Fans of dramatic tension and female leaders will have good reason to anticipate the next installment in this sci-fi series.
As Beth Griffin, captain of the Aries, leads her crew into space, their journey becomes one of self-discovery as much as exploration. Carol Johnson Hackman’s The Search for Tomorrow’s Treasures is a dramatic space opera that features several strong female leads who forge their own destinies despite tremendous odds against them.
The story follows the Aires, a survey ship from Earth whose crew includes both humans and AIs. Upon finding several planets of interest, the explorers split into three groups to investigate. The teams find dangers and rewards as they search each assigned world.
Intimate-partner violence is a predominant theme throughout the three subplots. The point of this abuse, which is both physical and mental in nature, is often to force women to bear children against their wishes. In this sense, the book can be read as a statement in support of women’s reproductive rights. As they resist these violations of their free will, the female leaders of each expedition also manifest powerful hidden talents, symbolizing not only their ability to grow through adversity but also the potential for further development in later books.
Initially, the plot’s time line skips to the distant past to provide exposition, involving some characters who are never seen again. This initial continuity issue quickly clears up, and the plot flows smoothly. The relatively independent arcs of each story line rise and fall in sync with one another, giving the book a good sense of overall unity. The majority of the action focuses on the drama between various crew members as they deal with their relationship troubles and fall into and out of the psychic influences of the aliens they encounter.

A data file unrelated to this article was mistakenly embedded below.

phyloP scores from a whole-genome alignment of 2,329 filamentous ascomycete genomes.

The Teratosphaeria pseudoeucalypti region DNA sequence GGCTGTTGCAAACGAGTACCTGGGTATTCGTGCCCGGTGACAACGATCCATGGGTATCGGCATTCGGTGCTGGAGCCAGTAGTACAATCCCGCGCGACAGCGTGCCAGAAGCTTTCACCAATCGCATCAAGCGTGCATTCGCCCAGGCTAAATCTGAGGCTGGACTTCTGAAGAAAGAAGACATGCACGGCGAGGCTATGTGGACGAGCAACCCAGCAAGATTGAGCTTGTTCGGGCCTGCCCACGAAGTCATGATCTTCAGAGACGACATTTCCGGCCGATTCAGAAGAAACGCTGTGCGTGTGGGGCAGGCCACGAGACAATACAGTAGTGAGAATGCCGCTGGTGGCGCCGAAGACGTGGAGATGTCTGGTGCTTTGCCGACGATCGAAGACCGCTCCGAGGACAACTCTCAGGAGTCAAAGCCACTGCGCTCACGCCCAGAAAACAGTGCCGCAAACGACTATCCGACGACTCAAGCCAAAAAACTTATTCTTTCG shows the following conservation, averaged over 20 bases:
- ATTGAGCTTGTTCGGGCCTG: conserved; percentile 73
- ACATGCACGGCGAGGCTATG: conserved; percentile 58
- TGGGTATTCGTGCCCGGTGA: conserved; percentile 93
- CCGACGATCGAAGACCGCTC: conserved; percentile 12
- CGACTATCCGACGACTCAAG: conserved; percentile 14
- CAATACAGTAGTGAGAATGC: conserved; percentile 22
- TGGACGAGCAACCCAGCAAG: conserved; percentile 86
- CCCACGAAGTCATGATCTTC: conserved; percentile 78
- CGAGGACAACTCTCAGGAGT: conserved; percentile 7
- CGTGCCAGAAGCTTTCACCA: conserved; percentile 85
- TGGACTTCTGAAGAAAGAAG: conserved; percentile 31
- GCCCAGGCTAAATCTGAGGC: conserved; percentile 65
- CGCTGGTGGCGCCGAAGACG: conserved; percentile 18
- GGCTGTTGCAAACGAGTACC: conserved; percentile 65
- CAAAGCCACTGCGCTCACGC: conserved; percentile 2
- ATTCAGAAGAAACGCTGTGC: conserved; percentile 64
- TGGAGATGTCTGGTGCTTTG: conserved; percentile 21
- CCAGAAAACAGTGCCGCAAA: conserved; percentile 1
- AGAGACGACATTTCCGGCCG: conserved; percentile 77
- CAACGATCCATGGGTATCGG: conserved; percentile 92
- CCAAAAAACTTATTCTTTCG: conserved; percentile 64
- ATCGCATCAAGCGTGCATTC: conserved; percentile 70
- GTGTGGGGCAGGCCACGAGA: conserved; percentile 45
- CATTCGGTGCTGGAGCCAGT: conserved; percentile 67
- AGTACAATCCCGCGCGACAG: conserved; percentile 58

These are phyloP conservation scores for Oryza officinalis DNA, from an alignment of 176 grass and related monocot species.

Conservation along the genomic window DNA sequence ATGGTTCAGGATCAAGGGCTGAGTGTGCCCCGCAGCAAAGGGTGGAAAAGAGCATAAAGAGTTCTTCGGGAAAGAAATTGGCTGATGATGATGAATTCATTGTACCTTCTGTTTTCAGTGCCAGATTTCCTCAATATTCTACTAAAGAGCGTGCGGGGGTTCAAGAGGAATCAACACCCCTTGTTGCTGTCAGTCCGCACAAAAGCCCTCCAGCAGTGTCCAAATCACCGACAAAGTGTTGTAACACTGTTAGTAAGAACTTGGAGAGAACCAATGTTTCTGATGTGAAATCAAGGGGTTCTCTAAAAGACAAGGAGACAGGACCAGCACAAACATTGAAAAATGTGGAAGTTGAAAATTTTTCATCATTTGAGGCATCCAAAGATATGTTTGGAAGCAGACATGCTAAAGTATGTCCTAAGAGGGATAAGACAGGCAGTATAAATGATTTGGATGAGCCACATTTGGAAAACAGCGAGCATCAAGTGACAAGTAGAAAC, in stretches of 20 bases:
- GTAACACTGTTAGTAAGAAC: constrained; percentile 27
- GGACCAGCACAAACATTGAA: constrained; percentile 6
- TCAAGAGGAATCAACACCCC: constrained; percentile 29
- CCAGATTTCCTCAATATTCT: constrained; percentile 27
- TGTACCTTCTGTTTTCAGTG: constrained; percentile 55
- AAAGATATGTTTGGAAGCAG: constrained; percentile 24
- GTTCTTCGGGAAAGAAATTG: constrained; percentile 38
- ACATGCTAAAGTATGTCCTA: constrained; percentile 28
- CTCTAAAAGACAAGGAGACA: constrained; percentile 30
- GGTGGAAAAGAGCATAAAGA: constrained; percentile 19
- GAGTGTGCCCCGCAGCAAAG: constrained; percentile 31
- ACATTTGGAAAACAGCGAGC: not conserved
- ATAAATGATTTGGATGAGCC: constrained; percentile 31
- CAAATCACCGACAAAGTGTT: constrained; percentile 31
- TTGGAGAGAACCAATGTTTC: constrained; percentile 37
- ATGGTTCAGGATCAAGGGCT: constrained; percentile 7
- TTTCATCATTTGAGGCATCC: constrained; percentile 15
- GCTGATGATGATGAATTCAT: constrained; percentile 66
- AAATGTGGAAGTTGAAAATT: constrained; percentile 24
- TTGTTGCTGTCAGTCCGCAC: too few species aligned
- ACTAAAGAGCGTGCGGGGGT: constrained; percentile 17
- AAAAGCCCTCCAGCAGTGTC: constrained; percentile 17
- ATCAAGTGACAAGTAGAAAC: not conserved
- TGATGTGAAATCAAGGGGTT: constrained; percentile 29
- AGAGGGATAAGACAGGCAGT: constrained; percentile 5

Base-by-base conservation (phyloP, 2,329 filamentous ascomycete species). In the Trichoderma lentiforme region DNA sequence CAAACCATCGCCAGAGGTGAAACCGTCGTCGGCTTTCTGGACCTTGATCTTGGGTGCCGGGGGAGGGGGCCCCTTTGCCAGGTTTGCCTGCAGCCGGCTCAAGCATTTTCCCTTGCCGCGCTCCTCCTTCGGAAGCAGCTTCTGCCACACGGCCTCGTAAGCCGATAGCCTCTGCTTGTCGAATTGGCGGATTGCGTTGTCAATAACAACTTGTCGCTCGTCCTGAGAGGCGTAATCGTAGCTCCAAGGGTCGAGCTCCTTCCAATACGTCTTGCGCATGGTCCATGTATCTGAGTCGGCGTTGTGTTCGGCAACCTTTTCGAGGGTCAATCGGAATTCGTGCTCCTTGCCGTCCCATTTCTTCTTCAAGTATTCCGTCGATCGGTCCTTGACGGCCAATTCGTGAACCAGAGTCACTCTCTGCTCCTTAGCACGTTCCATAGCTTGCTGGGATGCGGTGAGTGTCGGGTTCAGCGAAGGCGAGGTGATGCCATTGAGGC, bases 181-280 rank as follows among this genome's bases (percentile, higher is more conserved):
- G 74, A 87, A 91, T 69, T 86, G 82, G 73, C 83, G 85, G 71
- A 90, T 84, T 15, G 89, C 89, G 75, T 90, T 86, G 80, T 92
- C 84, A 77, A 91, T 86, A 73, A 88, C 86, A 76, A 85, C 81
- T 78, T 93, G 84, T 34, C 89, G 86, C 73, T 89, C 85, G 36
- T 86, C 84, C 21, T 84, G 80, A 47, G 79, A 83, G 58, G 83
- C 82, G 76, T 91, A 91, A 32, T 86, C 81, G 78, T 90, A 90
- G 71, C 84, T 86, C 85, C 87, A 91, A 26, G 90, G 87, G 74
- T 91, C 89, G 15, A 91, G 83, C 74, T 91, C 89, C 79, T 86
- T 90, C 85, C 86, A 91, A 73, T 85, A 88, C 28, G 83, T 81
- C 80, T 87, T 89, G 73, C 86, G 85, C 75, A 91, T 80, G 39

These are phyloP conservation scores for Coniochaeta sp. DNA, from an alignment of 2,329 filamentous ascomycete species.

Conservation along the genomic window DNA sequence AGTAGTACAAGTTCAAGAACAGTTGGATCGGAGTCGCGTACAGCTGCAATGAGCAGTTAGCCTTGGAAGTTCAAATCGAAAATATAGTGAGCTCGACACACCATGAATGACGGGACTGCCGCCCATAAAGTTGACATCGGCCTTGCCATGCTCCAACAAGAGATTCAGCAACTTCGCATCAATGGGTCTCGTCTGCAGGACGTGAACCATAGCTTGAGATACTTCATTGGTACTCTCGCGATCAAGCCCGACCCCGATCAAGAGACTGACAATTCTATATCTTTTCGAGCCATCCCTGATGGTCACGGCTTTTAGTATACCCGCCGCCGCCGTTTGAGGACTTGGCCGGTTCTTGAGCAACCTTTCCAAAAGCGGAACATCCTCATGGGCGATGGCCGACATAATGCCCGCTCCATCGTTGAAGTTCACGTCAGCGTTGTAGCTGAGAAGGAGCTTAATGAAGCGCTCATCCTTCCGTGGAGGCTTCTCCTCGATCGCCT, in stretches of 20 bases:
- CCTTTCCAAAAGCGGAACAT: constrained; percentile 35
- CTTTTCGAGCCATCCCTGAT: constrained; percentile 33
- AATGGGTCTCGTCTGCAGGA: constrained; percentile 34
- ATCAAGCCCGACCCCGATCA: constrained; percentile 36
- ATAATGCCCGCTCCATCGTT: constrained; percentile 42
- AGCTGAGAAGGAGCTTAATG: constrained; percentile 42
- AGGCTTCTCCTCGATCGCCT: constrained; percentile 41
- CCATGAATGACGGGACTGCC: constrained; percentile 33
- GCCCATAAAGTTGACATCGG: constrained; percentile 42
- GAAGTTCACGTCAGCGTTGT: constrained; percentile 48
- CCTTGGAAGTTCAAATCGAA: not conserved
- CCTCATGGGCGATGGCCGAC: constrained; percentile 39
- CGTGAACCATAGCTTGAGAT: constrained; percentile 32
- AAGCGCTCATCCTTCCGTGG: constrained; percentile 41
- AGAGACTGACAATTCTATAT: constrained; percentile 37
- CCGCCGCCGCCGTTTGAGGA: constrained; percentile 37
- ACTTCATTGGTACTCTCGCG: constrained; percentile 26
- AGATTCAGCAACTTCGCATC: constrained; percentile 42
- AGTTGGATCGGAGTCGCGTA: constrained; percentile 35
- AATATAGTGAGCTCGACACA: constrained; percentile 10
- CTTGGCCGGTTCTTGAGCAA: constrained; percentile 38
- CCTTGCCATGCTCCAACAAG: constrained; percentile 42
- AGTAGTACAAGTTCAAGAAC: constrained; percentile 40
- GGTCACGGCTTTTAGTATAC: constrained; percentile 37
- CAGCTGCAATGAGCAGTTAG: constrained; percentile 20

The three female commanders have dynamic character arcs, beginning as barely competent leaders and ultimately triumphing over hostile forces. Supporting characters possess unique personalities and backgrounds that help to flesh them out as individuals. The Quanta, independent but friendly AIs, are particularly interesting in that they are far more immediately powerful than humans, yet they recognize their own lack of creativity. Indeed, though the Quanta make the plot’s resolution possible, humans are the ones who identify and solve many problems related to interpersonal conflict and politics.
Overall, the book is well-written, though dialogue and character actions tend to lean heavily on adverbs; for example, “Rose revealed carelessly”, “Jason replied evasively”, “Rose asked hopefully”. Despite this stylistic peculiarity, engaging dramatic scenes ensure that the story is never dull.
Many great science fiction series, from Firefly to Star Trek, focus on relationships within the context of space exploration or travel. The Search for Tomorrow’s Treasures is an enjoyable continuation of this tradition.
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